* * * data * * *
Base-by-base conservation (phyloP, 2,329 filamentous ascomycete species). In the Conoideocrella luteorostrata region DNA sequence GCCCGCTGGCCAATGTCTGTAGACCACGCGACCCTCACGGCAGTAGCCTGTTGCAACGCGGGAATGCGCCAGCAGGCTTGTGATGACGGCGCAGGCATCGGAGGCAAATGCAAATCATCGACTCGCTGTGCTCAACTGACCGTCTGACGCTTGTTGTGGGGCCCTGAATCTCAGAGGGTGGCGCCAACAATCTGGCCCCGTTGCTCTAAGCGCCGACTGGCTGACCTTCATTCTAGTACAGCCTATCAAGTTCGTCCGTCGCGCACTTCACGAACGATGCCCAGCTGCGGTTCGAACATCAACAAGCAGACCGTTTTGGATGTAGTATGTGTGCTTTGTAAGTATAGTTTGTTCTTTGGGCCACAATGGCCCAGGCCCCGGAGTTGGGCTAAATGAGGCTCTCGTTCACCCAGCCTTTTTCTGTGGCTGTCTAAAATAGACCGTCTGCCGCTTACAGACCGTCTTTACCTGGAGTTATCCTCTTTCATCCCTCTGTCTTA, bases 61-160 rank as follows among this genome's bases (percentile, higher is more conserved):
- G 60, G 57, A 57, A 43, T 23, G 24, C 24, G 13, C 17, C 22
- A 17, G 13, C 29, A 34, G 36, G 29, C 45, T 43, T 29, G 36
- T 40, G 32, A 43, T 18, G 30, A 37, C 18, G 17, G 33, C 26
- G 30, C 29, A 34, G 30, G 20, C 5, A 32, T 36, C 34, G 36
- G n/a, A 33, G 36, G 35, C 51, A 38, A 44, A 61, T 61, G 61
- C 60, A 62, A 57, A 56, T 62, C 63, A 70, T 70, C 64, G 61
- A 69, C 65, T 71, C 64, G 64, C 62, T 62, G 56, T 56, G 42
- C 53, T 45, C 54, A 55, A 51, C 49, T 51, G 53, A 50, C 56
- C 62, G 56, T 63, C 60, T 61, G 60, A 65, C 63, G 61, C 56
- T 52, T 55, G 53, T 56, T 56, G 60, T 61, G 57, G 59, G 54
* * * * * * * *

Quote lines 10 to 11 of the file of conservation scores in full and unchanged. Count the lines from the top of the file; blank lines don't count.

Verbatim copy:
- C 62, G 56, T 63, C 60, T 61, G 60, A 65, C 63, G 61, C 56
- T 52, T 55, G 53, T 56, T 56, G 60, T 61, G 57, G 59, G 54